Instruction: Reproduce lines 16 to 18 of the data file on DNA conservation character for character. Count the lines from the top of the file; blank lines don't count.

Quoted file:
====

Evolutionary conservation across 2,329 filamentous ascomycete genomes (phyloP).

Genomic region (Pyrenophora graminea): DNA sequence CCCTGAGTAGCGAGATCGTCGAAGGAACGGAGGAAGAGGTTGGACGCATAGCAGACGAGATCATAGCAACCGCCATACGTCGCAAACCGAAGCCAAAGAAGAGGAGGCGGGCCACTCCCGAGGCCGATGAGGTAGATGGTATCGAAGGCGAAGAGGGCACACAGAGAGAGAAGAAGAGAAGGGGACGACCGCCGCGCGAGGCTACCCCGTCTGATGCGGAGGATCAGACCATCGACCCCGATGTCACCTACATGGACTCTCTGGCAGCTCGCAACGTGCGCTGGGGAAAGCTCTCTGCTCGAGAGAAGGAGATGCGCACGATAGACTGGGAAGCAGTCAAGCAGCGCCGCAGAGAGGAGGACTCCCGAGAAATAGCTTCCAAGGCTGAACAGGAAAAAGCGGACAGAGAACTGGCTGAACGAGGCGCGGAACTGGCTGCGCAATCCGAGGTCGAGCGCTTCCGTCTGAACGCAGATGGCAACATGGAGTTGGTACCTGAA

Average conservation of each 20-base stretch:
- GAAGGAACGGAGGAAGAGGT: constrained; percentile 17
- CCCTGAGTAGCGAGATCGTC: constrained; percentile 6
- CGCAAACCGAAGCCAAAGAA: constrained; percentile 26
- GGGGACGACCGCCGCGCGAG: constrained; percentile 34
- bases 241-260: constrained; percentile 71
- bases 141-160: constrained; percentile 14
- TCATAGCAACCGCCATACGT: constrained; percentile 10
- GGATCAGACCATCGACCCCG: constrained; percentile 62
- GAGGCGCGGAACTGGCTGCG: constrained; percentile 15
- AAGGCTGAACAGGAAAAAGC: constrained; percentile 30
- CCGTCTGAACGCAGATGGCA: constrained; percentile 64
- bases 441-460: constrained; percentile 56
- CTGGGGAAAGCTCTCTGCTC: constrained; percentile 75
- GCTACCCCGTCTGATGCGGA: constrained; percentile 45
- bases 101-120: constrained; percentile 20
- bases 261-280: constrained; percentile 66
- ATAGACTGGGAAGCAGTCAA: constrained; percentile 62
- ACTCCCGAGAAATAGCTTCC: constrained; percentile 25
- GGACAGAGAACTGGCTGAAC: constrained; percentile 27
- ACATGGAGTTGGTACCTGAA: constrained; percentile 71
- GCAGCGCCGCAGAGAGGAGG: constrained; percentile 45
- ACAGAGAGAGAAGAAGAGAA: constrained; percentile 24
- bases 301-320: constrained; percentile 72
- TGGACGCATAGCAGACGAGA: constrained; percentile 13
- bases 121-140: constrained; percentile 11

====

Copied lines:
- CTGGGGAAAGCTCTCTGCTC: constrained; percentile 75
- GCTACCCCGTCTGATGCGGA: constrained; percentile 45
- bases 101-120: constrained; percentile 20